Steel is one of the most important building materials used today. One of the major problems of using steel however, is dealing with fatigue. “Fatigue is one of the significant issues that can lead to the structural failure of steel subject to cyclic loading,” [4]. Fatigue can occur at stresses that are lower than the yield stress of the steel and leads to a shortening of the steel’s life. The best way to reduce the fatigue is to add copper nanoparticles to the steel. The copper nanoparticles can help reduce the unevenness in the surface of the steel, which in turn reduces the amount of stress risers. Since the steel now has less stress risers, fatigue cracking is limited as well. “The new steel can also be developed with higher corrosion-resistance and weld ability,” [4]. Another steel-related issue that is resolved by nanotechnology is in the area of welding. Welding strength is an extremely important issue. The area affected by heat in a weld can be brittle and fail without warning at times. The addition of nanoparticles such as magnesium and calcium can help solve this issue by making “the heat affected zone grains finer in plate steel,” [4] which leads to strong welds. Improved fire resistance can also be achieved through nanotechnology. This is frequently done through a coating however, where the coating is “produced by a spray-on-cementitious process,” [2].


Nanotechnology is used in many different materials, including wood and glass. Wood is made of nanotubes or nanofibrils, primarily “lignocellulosic (woody tissue) elements,” [5] that are twice as strong as steel. Being able to use these nanofibrils would “...lead to a new paradigm in sustainable construction,” [5] since the creation and use of the material would be a part of a renewable cycle. Using these lignocellulosic could open up the possibility of “self-sterilizing surfaces, internal self- repair and electronic lignocellulosic devices,” [5].

Glass also makes use of nanotechnology. Nano-Titanium dioxide is used to coat glass can give the glass a self-cleaning property. Titanium dioxide breaks down organic wastes and compounds, and because it also attracts water, the glass can attract rain water and use that to clean the dirt off of itself. Another use of nanotechnology in glass is to make it fire-protective. This can be done when a layer of silica nanoparticles is placed between glass panels. This layer turns into a fire-shield when heated.

Pavement is yet another area that can be improved by nanotechnology. Nanoscale materials can be added to current roads to improve features such as the hardness of the road, the durability, and water and skid resistance [4]. With the application of ZnO2, it is possible to make hydrophobic roads that cause quicker run-off and help prevent hydroplaning.

Nanotechnology can even be used in water treatment. Some of the uses of nanotechnology in water treatment include “...water purification separation and reactive media for water filtration,” [4]. Nanotechnology also has the possibility to help improve water quality, availability, and “viability of water resources, such as through the use of advanced filtration materials that enable greater water reuse, recycling, and desalinization,” [4].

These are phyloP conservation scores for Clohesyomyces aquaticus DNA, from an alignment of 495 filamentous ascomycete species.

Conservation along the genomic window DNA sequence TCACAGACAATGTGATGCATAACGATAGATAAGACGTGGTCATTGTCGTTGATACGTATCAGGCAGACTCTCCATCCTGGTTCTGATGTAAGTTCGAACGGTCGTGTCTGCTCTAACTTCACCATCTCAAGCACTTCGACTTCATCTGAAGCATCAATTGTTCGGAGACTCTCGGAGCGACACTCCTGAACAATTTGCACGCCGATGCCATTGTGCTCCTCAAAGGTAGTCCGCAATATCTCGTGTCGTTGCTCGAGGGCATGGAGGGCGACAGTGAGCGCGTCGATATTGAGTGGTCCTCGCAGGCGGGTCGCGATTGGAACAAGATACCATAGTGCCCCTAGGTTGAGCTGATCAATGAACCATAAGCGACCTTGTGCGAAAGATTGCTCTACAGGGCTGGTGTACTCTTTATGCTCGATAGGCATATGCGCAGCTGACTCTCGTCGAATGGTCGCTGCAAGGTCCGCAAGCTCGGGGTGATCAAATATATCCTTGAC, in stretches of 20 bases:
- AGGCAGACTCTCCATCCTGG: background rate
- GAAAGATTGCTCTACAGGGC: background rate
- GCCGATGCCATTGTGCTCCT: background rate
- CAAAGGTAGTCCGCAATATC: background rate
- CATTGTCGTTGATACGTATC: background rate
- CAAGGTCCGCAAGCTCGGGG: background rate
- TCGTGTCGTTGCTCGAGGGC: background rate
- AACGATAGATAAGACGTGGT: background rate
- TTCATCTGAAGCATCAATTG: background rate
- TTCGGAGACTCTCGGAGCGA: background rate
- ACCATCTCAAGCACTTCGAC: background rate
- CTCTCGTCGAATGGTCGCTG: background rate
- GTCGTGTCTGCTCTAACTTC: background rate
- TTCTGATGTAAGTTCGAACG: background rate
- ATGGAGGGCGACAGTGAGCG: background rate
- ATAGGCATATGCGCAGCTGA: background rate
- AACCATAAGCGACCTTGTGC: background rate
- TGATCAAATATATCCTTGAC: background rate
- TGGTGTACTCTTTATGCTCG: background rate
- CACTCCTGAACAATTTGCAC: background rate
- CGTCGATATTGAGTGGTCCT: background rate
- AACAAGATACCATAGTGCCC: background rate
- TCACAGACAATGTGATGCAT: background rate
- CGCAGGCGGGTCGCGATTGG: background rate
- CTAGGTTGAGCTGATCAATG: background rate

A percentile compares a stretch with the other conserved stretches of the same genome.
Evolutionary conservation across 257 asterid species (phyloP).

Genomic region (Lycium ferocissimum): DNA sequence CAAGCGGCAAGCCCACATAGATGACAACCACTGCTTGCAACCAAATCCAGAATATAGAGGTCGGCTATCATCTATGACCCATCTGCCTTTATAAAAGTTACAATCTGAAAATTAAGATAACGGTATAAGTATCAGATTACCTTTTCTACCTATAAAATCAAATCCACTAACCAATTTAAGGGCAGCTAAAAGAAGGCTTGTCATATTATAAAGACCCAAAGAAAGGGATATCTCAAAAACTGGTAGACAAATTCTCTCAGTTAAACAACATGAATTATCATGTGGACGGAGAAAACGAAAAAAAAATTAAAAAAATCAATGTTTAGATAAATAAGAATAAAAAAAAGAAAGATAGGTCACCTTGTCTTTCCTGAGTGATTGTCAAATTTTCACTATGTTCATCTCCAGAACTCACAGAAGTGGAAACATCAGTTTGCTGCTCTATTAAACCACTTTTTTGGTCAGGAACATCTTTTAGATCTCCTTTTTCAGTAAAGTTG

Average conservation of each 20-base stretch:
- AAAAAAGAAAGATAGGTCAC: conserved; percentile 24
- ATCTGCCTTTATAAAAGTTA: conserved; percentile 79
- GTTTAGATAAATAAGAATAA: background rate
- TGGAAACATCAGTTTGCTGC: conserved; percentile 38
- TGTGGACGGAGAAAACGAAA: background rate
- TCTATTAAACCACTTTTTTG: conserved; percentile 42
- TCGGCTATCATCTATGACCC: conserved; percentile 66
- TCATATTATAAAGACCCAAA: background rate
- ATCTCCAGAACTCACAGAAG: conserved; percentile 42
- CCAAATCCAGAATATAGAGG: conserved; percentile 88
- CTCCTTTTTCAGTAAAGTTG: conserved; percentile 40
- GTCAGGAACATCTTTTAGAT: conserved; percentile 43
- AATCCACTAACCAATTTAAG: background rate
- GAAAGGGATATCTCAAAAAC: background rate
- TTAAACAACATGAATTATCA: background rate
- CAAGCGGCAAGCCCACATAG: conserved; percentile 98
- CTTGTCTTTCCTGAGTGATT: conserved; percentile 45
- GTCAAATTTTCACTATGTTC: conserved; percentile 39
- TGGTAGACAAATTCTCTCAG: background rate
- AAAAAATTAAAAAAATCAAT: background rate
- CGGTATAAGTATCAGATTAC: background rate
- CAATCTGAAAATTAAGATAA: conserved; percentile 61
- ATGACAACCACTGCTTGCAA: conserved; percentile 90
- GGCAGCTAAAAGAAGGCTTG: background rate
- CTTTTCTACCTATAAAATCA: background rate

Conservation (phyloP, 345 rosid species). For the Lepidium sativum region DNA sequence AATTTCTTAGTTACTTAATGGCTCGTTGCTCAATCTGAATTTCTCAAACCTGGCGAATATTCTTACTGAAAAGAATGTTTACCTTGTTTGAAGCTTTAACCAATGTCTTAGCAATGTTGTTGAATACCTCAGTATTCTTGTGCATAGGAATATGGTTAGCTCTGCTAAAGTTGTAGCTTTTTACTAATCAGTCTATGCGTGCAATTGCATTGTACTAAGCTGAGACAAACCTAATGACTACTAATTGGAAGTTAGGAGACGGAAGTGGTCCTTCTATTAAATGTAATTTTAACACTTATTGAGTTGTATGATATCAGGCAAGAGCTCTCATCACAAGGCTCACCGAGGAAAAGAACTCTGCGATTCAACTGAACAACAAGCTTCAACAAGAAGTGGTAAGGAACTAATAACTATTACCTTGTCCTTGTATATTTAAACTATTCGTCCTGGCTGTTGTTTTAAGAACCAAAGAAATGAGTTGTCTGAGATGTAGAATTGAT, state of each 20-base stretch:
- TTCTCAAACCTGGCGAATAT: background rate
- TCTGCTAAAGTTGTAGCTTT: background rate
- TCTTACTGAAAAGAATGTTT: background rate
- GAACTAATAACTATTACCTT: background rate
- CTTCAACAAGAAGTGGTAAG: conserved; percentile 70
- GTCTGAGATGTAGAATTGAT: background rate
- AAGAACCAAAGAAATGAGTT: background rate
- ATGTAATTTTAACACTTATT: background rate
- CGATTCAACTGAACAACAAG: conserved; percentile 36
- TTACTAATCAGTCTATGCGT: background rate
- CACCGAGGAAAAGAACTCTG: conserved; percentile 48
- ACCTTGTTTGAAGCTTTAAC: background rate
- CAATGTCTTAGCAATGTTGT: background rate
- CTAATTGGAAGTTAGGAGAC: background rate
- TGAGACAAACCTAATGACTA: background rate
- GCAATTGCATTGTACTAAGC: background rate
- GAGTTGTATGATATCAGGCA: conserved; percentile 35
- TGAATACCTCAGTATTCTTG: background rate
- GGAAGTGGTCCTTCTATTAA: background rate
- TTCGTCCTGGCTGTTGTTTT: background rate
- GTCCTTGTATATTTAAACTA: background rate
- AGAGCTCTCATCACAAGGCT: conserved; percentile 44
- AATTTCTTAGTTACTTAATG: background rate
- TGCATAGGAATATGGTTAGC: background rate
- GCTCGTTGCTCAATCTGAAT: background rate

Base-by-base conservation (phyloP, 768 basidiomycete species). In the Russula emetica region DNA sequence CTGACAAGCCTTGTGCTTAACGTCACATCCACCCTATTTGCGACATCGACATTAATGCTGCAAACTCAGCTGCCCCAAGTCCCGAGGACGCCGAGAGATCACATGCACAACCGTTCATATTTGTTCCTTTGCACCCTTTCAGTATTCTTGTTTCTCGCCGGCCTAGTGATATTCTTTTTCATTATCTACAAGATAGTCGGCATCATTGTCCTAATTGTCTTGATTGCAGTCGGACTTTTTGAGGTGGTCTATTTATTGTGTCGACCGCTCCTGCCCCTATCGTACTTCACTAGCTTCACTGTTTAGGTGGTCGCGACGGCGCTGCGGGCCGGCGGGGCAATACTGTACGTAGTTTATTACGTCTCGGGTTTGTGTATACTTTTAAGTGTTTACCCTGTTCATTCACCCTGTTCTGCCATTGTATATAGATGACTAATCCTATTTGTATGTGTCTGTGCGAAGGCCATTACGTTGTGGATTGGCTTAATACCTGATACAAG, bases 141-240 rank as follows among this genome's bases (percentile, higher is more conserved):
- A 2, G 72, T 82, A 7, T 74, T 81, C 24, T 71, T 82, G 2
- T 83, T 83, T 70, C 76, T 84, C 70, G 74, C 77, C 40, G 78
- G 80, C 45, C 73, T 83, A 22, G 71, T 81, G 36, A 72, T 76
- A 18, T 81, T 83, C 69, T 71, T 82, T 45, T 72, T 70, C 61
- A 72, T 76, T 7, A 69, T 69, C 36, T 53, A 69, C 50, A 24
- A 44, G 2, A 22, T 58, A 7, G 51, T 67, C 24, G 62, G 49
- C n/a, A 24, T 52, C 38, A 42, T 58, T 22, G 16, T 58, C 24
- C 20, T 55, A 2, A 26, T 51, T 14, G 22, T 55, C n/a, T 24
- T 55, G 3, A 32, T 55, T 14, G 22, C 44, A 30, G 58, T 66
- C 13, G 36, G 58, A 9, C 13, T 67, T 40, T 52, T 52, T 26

Nanotechnology offers vast amounts of improvements in the civil engineering field. It has helped improve the quality of and solved many issues with building materials such as concrete and steel. The use of nanotechnology has also helped created more efficient and sustainable materials such as self-cleaning and self-repairing concrete and windows. The use of coatings made from nanotechnology helps improve fire-resistance, corrosion protection, insulation, and countless other applications. Nanotechnology can even help improve the quality and availability of water. As a possible future civil engineer, this type of technology is of utmost importance to me as I will have to work with nanotechnology in my future. When looking at all of these innovations and improvements upon construction and environmental areas, it can be clearly observed that nanotechnology is of vital importance to the field of civil engineering.


  1. Sanchez, Florence, and Konstantin Sobolev. "Nanotechnology in concrete--a review." Construction and Building Materials Nov. 2010: 2060+. General OneFile. Web. 9 Oct. 2012.
  2. "List of Nanotechnology Applications." Wikipedia. Wikimedia Foundation, 30 Sept. 2012. Web. 09 Oct. 2012. .
  3. "Nanotechnology Doubling the Service Life of Concrete." Nanotechnology Doubling the Service Life of Concrete. N.p., Jan. 2009. Web. 09 Oct. 2012. .


I would like to thank my fellow engineering students George Keith and Rob Small, as they assisted me throughout the entire writing process. I would also like to thank the librarian who came into our class and gave us an orientation on how to use the library databaes; I apologize for not remembering her name.